BROADWAY, LAGUNA, VALLEJO ASSOCIATION, Michele Weill, Glenn A. Stackhouse, Maude H. Lyons, L.P. Brassy, Plaintiffs and Appellants, v. BOARD OF PERMIT APPEALS OF the CITY AND COUNTY OF SAN FRANCISCO, et al., and Perry Liebman, Defendants and Respondents.
Defendant Perry Liebman is the owner of the subject property, located at 2030 Vallejo Street, San Francisco. It is zoned R–4, which under Planning Code 1 section 122 requires a floor area ration 2 of 4.8 to 1.
Liebman desired to construct an eleven-story apartment building on the subject property with a floor area ratio of 5.51 to 1. The Zoning Administrator denied his application for variance. After full public hearing on appeal from such ruling, the Board of Permit Appeals (hereinafter “Board”) granted the variance and made extensive findings in support of its decision.
Plaintiffs then petitioned the superior court for a writ of mandate to compel the Board to reverse its decision. The petition was denied and this appeal followed.
The crucial inquiry here is whether the facts as found by the Board are sufficient to support its decision. Appellants do not question the facts as stated therein. Their position is that the Board did not have “the power to grant a variance on the basis of the uncontroverted facts” and that “[a]s a matter of law, the Liebman application for a variance failed to satisfy the variance requirements.” (Italics added.)
While the Board, in hearing appeals from the Zoning Administrator's decisions relating to the granting or denial of a variance may exercise its own independent judgment 3 , it can only grant a variance if it finds that the conditions specified in the applicable statute are satisfied. (Cow Hollow Improvement Club v. Board of Permit Appeals, 245 A.C.A. 160, 53 Cal.Rptr. 610.)
The conditions precedent to the granting of a variance in the instant case are set forth in section 302(d) of the Code. The Board concluded that all of the five conditions contained therein had been met. In making such decision the Board was required to specify in its findings the facts establishing the existence of such conditions (Code § 302(d).) It was also required to specify wherein the Zoning Administrator had erred or abused his discretion in denying the variance (Code § 303(d)). These specifications of error will be set forth below in footnotes, as each of the five conditions is considered.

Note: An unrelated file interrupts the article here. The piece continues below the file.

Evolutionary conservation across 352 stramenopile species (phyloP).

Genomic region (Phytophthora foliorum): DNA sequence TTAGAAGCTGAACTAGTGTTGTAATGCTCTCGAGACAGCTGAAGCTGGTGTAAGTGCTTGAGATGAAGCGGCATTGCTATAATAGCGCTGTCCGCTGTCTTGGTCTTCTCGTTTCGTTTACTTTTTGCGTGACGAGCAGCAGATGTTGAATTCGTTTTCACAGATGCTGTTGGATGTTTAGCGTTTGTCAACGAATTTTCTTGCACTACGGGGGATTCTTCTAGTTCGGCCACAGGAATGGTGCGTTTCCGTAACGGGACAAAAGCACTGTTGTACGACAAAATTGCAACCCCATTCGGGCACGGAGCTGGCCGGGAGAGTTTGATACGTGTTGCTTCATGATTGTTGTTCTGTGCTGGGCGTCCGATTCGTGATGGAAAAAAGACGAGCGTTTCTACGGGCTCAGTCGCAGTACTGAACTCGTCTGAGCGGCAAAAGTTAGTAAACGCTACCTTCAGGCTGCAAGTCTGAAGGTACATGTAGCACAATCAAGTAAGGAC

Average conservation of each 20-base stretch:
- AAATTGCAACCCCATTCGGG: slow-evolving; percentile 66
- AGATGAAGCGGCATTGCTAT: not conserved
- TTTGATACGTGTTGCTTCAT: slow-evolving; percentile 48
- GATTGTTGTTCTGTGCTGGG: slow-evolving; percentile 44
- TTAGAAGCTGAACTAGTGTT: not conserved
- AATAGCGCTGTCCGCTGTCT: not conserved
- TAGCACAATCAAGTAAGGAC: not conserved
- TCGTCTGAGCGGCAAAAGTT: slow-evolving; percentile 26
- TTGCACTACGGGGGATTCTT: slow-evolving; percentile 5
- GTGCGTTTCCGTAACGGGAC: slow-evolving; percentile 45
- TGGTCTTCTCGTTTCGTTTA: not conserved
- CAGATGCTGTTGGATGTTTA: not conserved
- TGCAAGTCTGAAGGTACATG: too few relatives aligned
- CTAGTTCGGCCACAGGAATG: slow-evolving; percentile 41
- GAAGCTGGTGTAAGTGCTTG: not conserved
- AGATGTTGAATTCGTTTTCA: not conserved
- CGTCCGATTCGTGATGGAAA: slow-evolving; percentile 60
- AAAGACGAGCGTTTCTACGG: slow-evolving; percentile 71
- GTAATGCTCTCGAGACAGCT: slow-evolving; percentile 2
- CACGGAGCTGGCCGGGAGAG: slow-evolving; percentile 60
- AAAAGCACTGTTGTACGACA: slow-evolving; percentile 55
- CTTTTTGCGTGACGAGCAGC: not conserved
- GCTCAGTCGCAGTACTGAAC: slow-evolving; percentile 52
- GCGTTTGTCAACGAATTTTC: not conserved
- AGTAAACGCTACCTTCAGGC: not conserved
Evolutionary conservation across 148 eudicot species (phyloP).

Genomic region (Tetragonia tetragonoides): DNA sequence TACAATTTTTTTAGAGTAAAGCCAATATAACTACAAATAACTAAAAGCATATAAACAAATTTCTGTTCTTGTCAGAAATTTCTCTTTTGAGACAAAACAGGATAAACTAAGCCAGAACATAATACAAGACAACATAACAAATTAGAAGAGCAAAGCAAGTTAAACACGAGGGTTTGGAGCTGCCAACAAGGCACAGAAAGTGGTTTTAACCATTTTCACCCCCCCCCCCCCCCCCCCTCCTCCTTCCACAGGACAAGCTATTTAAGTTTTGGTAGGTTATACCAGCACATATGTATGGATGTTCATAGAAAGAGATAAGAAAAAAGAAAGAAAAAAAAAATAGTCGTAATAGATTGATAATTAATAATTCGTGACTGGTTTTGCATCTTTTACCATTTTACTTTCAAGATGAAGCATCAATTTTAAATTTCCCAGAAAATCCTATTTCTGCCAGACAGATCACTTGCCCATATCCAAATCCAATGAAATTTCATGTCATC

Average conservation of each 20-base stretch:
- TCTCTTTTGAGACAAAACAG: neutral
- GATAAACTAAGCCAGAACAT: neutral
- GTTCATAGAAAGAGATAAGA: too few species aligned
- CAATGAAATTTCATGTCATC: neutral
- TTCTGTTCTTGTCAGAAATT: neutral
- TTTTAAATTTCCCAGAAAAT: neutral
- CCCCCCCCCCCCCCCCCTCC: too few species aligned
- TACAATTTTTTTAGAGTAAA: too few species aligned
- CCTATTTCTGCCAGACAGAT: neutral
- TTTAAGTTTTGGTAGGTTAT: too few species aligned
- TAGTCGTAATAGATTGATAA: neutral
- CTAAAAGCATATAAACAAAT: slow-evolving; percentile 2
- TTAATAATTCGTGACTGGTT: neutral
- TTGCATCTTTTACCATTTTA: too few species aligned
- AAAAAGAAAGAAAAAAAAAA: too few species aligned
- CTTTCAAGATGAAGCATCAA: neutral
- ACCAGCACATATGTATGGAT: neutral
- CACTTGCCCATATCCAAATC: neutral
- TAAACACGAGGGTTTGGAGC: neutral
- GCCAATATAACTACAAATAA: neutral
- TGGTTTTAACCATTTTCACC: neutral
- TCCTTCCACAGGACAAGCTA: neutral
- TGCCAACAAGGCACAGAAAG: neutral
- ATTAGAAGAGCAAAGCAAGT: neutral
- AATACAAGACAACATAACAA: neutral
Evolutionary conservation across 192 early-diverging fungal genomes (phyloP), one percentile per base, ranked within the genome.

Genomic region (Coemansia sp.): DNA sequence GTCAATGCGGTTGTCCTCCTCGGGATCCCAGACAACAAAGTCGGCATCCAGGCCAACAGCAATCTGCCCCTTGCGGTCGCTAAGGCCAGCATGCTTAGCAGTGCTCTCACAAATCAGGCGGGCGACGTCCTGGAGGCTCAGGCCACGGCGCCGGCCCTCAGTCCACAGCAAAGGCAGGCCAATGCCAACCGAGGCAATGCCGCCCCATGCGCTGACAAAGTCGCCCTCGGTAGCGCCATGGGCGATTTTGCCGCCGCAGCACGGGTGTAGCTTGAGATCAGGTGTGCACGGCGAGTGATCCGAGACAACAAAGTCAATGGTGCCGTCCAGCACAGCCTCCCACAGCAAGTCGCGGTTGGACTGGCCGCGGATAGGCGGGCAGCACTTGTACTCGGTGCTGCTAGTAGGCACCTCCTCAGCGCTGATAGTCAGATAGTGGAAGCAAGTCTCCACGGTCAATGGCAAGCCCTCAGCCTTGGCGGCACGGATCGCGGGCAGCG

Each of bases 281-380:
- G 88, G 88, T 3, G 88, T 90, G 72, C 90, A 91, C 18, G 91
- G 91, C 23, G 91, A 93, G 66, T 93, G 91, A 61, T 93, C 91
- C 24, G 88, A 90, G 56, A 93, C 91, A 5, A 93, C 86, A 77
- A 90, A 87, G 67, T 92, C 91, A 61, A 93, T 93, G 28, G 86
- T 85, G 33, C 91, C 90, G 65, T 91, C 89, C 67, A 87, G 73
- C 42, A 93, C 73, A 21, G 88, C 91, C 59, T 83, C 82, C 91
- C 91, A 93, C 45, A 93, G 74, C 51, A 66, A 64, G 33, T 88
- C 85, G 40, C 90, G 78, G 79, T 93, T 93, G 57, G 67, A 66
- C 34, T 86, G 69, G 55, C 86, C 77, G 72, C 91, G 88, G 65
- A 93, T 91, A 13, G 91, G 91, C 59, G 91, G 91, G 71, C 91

Condition: “(1) that there are exceptional or extraordinary circumstances or conditions applying to the property involved, or to the intended use of the property, that do not apply generally to other property or uses in the same class of district;” 4
The Board's specifications in its findings are as follows:
“A. An unusual subsoil condition exists on the lots involved. According to the testimony of appellant's soils engineer, a member of a nationally recognized soils engineering firm, the site probably contains a buried stream channel or draw, the type and depth of which are not typical of other building sites in hillside areas. He further testified that because of this exceptional condition: (1) This site is adverse for multi-unit development in comparison with similar hillside building lots in this particular area; (2) Foundation costs on the proposed building have been increased from 21/212 to 3 times the cost anticipated without the exceptional soils condition; and (3) Development of these lots for any multi-story structure similar to the proposed building in excess of 50 feet in height is difficult.”
“B. The Appellant [Liebman] proposes to build according to development standards which are more restrictive in terms of producing the results intended by the Planning Code than are the provisions of the Code themselves. ZA [Zoning Administrator] himself noted such standards in his Findings. Therefore, his intended use of the property is unique and constitutes an exceptional circumstance, when compared with the conventional development of property according to the standards found in the Code.